I think we can assume that the latter issue with the British can be resolved. Sinn Fein’s has stated that it doesn’t want MI5 to be involved in civic policing, and there are ways around that (the PSNI’s five standards for MI5 to meet has already been agreed, for example). And the fact that the new MI5 HQ at Palace Barracks is being spun as a base to deal with dissident republicanism (as well as Islamic terrorism) might not be a complete turn-off either.

    Which leaves, if Millar is correct, the two ‘tests’ SF is putting up to the DUP. Can they be met? The ‘modality’ is something I think is not impossible to agree on, which leaves the timetable.

  • Cato

    An interesting thought Mick though Dr Paisley has not always had such a reputation for pragmatism over principle and it seems a remarkable volte face. A prominent Ulster Unionist told me it was because the Doctor had been told on the side, just as Trimble was, that the alternative is a great deal worse. Mick, is it too fanciful to believe that this is all part of a secret deal between Sinn Fein and the Government stretching back to 1998 or before?

  • Mick Fealty

    Cato (great name, btw),

    Gonzo’s thoughts above are worth weighing carefully. But I’ve been keeping an eye on that same (apparently implausible) proposition myself for some time. Whilst past words are no guarantee of future action, it is still worth checking out this post.

    It’s certainly worth considering. But in general terms, conspiracy theories are considerably less productive than a careful (Pete might say Baconian) weighing of fact and evidence. With the latter there is at least the promise of unexpected discovery.

  • Pete Baker

    While not discounting completely Gonzo’s thoughts on recent statements issued by SF – and Frank Millar is reporting what has been said to him, not giving his thoughts on the issue – it’s worth noting that those statements have only partially quoted the actual motion passed by the SF Ard Chomhairle in response to the St Anrdews Agreement

    “We reject any role for MI5 in Ireland or in civic policing.”

    As Frank Millar has pointed out elsewhere

    The St Andrews Agreement, and subsequent legislation, contains a target date for the devolution of policing and justice – in line with previous legislation, the quadruple lock.

    Demanding an enforcable deadline is outside that agreement and legislation – as is demanding no role for MI5 – it’s about the difference between target dates and commitments, and deadlines and conditions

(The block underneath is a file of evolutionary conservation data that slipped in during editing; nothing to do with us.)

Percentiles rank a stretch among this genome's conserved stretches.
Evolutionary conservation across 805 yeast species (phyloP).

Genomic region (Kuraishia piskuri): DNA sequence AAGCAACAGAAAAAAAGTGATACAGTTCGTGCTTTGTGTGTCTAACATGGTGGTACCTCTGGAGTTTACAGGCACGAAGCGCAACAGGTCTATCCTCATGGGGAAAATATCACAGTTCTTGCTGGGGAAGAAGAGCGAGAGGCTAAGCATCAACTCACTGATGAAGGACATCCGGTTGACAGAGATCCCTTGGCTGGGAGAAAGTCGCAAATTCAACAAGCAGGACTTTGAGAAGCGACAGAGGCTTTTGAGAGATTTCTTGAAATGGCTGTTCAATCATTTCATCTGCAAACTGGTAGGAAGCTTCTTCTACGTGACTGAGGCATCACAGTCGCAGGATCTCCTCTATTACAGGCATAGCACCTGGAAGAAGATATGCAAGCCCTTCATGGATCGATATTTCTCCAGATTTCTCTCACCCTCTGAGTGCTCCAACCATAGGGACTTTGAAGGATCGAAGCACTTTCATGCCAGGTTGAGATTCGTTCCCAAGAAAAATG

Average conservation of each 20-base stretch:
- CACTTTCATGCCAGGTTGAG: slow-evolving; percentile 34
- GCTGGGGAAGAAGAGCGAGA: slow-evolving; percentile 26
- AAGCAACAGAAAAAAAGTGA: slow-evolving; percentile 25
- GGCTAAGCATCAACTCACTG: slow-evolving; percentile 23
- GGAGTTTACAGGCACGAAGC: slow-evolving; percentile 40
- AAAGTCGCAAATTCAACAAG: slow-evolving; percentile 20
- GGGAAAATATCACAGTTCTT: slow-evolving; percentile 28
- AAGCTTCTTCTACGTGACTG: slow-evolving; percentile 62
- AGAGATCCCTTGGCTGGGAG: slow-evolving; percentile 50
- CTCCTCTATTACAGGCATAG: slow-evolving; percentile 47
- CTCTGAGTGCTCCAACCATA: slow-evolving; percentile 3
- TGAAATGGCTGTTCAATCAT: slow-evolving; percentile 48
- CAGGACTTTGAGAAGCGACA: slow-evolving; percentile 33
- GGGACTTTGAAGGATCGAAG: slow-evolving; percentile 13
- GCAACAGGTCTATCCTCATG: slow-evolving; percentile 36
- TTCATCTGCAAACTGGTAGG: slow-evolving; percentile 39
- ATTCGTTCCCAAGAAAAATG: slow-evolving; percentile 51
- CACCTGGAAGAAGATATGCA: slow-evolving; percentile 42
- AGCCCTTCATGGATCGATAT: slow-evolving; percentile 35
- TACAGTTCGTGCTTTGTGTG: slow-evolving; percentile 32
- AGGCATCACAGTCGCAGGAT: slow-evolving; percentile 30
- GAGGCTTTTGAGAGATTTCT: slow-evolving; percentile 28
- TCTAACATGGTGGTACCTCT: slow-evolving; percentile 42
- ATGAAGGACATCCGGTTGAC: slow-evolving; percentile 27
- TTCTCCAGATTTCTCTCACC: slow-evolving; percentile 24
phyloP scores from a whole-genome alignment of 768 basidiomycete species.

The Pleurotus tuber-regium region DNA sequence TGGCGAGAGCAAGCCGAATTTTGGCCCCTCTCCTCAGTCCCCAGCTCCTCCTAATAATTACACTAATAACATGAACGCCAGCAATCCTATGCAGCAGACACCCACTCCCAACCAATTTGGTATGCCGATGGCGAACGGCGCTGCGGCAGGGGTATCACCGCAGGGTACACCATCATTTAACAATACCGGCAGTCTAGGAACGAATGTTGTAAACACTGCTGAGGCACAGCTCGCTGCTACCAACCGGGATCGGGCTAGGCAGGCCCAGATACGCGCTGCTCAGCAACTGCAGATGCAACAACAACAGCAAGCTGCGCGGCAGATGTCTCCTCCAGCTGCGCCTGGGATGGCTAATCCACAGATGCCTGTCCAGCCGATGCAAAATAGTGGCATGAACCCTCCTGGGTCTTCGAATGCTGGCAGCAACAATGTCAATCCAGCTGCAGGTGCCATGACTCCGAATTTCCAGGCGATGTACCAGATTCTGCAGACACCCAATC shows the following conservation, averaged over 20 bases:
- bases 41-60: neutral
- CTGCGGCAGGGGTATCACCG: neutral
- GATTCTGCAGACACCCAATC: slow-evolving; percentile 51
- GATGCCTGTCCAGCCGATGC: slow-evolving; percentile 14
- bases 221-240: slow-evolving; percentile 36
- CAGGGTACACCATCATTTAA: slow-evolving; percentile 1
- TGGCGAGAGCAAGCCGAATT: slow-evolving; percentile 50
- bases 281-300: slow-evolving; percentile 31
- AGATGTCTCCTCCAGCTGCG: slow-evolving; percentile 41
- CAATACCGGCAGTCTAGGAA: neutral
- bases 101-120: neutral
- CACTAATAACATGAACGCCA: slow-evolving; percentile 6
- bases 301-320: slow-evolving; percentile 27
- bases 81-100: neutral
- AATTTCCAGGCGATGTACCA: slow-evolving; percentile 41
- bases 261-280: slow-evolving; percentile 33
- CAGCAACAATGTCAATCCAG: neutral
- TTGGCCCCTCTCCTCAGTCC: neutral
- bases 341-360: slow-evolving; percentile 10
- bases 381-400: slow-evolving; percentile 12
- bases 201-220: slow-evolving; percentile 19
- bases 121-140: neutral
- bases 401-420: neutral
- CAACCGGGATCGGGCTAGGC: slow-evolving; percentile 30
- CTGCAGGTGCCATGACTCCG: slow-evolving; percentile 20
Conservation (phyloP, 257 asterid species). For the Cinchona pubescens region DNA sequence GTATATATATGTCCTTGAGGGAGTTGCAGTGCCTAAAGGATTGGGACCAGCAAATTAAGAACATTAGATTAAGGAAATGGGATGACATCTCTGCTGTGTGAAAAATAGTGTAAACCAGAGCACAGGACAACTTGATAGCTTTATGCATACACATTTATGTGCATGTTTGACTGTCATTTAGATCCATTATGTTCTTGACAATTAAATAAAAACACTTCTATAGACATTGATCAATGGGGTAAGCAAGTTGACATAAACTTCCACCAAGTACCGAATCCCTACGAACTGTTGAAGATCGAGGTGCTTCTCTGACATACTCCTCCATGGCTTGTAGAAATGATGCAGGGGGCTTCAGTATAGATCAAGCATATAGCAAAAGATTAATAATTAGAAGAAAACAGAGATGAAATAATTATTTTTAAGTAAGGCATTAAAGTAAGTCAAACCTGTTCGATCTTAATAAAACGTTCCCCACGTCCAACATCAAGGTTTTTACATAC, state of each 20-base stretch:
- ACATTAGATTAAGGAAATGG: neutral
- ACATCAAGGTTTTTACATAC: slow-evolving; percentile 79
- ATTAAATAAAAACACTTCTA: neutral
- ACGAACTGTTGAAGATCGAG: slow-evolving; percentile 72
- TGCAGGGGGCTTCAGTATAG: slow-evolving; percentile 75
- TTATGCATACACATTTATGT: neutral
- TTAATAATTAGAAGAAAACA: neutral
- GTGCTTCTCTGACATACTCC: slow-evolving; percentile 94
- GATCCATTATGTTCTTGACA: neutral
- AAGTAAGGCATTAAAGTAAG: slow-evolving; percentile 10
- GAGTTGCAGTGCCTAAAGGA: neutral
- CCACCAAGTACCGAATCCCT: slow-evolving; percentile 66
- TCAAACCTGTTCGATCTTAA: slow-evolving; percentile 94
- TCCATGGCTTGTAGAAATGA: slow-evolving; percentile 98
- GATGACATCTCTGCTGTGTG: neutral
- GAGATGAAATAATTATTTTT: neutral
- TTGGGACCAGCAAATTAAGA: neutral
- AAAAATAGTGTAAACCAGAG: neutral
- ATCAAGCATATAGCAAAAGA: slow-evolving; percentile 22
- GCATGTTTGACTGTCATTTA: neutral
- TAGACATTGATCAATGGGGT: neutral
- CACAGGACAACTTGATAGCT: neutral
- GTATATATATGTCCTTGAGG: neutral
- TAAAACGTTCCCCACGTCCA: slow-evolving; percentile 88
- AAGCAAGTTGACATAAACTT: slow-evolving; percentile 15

• parcifal

    A B from a Bull’s foot:

    In the French language almost all personal defects begin with the letter B; e.g. bigle (squint-eyed), borgne (one-eyed), bossu (humpty), boiteux (lame), etc.

    Not to know B from a battledoor. To be quite illiterate, not to know even his letters. Miege tells us that hornbooks used to be called battledoors. The phrase might therefore originally mean not to know the B of, from, or out of, your hornbook. But its more general meaning is “not able to distinguish one letter from another.”

    “He knoweth not a B from a battledoore.” —Howell; English Proverbs.

    “Distinguish a B from a battledore.” —Dekker: Guls Hornebook.

    I know B from a Bull’s foot. Similar to the proverb, “I know a hawk from a hernshaw.” (See Hawk.) The bull’s parted hoof somewhat resembles a B.

    “There were members who scarcely knew B from a bull’s foot.” — Brackenbridge: Modern Chivalry.

  • fair_deal

    CD

    “unless and until an agreement is reached over the devolution timetable for policing.”

    On Friday Conor Murphy said the modalities of devolution and timeframe had to be sorted out.

    On Sunday Gerry Kelly said the modalities, timeframe and MI5 needed sorted out.

    On Tuesday you say it is the timeframe.

    If SF are going to have policing preconditions can you all at least keep them consistent.

  • Yokel

    Look lads, read back yesterday and you’ll see that it was pointed out that Hain’s position had shifted. More significant than anything he said was Tony Blair’s statement on Friday that established a clear sequence: Get signed up to policing get power sharing devolution.

    What has changed at this moment and time?

    1. The UK government does understand its a bottom line situation